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The actions and business mindset for developing high performance teams

O2’s annual Blue Door Expo is renowned as an opportunity for business leaders to meet and network with industry experts, vendor partners, innovative start-ups and customers. Each year, however, we like to add a special guest into the mix, and in 2020 we were fortunate enough to welcome none other than England Rugby Head Coach, Eddie Jones.

Want to hear the full details of Eddie Jones and Mark’s discussion on the actions and mindset for developing high performance teams? Listen to episode 3 of our Blue Door Podcast.

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O2 has sponsored the RFU and England Rugby for more than 25 years now, and in October 2020, we were proud to commit to a brand new, five year agreement that secures equal funding for the men’s and women’s game.

Eddie Jones’ reputation is legendary. He masterminded the 2016 Grand Slam and a second successive Guinness Six Nations title in the initial two seasons of his six-year contract. In October, he led England to Guinness Six Nations victory once again, in this uplifting though fragmented tournament and this was followed by securing the Autumn Nations Cup last December.

O2’s CEO, Mark Evans, met up with Eddie in September at England Rugby’s training home at Pennyhill Park, in Surrey. Their discussion spanned rugby, the importance of leadership and the business lessons that can be taken from the world of sport.

Mark describes Eddie as a “glass-half-full character” and meeting him as “one of those energising life experiences”. So how does he motivate himself, let alone the players around him?

“I think it goes back to loving what I’m doing. I get up every morning and think “Right. We’ve got to get better today. How can we get better?

“I was fortunate to have a great family upbringing. We were very much a working-class family, but my parents instilled in me and my two sisters a real desire to be educated – to learn how to make ourselves better. My eldest sister studied architecture, and my middle sister is a primary school teacher. I became a PE teacher, which after my playing career graduated to coaching.”

 

What has Eddie been able to take from his teaching career and apply to the role as England Rubgy coach?

“Well in some ways teaching is the same as coaching. You’ve got a group of students in a classroom – or players on a field – and you’ve got to work out quickly how you’re going to establish some synergy. You’ve got to identify the one or two key players that are going to be positive influences – and the one or two negative ones – and develop relationships with those people. The ones in the middle tend to look after themselves, but work with the people at either end because they are the ones that can make the biggest difference.”

What are the attributes that you look for in a player that can be part of the squad that can get you over the line next time?

“The main thing we look for is a psychological term that everyone uses now, which is a growth mindset. We’re looking for players who want to improve and who are never satisfied with just being who they are at the moment.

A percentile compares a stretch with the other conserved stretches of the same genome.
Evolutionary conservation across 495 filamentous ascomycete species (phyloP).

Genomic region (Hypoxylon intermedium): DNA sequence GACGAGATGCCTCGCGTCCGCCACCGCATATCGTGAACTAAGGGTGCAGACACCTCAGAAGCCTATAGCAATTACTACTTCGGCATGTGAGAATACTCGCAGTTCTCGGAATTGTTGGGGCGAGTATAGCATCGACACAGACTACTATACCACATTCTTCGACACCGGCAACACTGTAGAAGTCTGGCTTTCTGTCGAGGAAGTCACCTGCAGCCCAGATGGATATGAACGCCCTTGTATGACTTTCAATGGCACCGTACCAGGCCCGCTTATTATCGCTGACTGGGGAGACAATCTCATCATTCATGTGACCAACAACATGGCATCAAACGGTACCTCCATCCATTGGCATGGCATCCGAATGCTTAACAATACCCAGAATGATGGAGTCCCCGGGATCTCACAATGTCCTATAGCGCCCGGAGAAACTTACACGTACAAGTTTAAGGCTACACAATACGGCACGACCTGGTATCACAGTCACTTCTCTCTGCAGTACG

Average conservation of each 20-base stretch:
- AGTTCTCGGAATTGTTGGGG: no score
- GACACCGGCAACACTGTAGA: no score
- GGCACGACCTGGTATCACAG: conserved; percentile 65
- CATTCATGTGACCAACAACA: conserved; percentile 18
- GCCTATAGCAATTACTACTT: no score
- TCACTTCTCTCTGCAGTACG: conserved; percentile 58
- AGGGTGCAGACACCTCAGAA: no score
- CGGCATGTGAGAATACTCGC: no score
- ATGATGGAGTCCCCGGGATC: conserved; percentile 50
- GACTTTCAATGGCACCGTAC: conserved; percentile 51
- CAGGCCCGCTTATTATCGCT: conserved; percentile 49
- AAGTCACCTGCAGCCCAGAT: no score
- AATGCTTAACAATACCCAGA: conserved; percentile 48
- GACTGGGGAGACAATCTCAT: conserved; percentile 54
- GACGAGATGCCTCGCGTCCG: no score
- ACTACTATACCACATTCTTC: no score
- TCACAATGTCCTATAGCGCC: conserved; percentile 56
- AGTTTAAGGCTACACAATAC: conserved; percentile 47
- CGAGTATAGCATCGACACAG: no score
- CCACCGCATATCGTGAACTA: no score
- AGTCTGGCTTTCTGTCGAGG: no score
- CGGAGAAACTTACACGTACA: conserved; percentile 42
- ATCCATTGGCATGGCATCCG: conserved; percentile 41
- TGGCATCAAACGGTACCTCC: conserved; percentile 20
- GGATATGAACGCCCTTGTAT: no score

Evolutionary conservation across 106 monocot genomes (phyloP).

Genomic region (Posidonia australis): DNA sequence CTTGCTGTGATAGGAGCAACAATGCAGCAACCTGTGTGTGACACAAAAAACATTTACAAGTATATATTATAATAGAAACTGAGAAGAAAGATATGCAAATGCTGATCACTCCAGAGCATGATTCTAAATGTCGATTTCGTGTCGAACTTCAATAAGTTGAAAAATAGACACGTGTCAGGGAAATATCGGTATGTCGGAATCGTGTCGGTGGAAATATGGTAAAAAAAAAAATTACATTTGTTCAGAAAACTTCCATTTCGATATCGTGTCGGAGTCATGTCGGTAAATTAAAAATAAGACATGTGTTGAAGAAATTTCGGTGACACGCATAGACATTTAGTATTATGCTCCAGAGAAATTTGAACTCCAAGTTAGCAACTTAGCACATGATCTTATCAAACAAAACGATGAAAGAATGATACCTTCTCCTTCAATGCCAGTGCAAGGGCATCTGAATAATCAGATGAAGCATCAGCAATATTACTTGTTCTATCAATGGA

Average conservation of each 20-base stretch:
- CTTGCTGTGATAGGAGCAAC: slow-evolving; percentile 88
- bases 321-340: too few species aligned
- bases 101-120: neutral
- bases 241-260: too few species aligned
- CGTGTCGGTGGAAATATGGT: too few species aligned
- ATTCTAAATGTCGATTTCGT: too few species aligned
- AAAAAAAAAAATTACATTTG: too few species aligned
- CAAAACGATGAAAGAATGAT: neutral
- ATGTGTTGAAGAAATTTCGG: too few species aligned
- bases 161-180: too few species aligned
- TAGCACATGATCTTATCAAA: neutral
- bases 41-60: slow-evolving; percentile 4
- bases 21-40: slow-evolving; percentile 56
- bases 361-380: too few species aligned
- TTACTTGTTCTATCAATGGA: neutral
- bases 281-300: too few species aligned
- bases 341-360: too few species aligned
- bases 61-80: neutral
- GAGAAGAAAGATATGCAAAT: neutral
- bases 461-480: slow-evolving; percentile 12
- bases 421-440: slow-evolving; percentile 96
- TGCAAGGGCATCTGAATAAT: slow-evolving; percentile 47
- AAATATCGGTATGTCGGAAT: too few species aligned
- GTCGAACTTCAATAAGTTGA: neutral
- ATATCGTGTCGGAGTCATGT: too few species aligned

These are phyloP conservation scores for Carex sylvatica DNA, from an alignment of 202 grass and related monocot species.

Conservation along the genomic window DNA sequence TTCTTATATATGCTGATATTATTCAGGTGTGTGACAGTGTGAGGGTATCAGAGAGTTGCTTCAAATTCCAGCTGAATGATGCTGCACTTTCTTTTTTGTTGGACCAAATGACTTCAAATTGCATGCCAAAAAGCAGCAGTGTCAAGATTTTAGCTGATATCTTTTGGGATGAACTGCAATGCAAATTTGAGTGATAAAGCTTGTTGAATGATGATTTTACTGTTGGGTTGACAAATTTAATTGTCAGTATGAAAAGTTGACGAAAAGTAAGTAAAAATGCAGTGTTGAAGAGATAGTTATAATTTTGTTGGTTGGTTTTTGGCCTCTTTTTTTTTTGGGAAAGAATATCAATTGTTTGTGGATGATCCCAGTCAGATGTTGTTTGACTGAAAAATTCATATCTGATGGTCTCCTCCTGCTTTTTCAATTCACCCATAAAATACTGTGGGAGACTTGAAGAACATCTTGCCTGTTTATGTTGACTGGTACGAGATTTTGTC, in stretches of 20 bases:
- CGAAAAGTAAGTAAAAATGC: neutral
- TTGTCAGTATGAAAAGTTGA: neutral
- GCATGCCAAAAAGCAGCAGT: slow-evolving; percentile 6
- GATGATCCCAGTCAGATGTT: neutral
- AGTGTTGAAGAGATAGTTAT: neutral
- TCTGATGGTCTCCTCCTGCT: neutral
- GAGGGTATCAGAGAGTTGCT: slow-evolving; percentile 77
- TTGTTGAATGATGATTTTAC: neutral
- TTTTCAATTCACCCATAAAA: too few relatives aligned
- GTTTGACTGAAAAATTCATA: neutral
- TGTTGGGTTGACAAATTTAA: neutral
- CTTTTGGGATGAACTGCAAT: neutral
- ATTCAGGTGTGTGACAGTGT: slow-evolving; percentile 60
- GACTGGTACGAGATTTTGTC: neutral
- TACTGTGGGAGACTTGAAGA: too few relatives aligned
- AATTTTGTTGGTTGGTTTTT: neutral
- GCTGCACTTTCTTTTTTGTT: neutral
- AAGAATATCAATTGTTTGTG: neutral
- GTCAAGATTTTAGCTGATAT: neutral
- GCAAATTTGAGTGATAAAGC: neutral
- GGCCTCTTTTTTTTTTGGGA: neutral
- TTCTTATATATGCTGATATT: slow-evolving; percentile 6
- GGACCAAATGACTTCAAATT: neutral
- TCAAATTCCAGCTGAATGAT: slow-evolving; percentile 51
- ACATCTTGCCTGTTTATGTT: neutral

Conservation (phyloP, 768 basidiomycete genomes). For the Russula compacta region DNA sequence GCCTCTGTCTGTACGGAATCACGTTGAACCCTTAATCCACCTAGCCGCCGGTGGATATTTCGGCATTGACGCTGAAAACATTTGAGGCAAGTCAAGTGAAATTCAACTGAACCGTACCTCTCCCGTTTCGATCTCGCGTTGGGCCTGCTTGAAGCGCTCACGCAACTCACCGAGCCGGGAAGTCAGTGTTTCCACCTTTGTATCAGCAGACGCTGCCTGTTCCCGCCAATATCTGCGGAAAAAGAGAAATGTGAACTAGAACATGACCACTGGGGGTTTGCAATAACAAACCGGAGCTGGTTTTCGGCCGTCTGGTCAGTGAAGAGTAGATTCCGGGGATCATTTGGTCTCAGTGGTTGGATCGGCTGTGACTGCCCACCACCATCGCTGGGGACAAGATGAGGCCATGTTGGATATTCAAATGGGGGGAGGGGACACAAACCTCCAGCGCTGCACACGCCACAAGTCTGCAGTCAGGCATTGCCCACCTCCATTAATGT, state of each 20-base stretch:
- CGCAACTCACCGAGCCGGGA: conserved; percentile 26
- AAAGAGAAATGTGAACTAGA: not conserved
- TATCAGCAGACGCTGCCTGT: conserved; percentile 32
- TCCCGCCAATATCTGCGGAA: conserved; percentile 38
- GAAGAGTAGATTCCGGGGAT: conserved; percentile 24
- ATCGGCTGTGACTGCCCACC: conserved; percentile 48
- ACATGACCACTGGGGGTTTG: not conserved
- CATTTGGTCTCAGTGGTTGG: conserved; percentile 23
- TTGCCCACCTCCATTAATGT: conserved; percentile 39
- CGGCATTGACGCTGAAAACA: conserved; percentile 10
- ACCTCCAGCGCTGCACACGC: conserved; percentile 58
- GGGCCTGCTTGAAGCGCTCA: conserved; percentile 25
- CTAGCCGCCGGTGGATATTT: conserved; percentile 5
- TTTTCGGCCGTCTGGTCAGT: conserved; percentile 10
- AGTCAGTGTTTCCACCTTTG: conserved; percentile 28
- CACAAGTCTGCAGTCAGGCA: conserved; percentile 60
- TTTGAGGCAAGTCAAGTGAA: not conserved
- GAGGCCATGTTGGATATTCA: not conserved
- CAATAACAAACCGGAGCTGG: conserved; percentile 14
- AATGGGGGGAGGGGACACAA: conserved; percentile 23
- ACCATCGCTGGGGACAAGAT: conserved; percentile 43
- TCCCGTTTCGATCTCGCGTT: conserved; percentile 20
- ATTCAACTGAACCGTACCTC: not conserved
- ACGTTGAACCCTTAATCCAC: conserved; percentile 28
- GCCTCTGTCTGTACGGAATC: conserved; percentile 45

“The fact is that if you’re a young player coming through in England now, you can get rewarded with a good club contract, which basically guarantees maybe 10 or 12 years at the top of the game. But going to the next level takes a lot of intensity, a lot of effort and a player has to sacrifice other parts of their life. So those are the players we’re looking for, the ones who can give us greater energy, and where there’s synergy about where we want to go.”

 

As the England Rugby head coach, you’re under the spotlight, and you must feel the intensity from the media. How do you cope?

“When you’re young, you just want to be liked. But I think as I’ve got older, I’ve tended not to worry about comments from the media. I just recognise that they have got an opinion, and that’s fine. But I know that the only thing that counts is the noise within, because that’s the educated noise. I just listen to the educated noise, and tend to block out everything else.”

 

What’s the lesson that we can take from your business leadership roles?

“Stay focused on what makes you win, or what makes you compete better, and recognise that you’ve got the knowledge to know what you need to do. Now you’ve just got to stick with it and stay focused.”

 

It has been a pretty tough year for many of us. What can you say to lift us?

“I think it’s about finding the best in yourself. People have had to spend a lot more time by themselves, and it’s important to work out and understand what your strengths are. Work to your strengths and don’t worry about your weaknesses, and you’ll come out of this a better person. And if you’re a better person, you’ll add more value to your family, more value to your company and more value to your team. And that’s what we need to happen.”

 

You can watch Mark’s conversation with Eddie Jones, in full, on our Blue Door YouTube channel.

We also talk about what the England Rugby head coach had to say in Episode 3 of the Blue Door Podcast. You’ll find all available episodes on our Blue Door podcast page updated each week with the latest episode.

 



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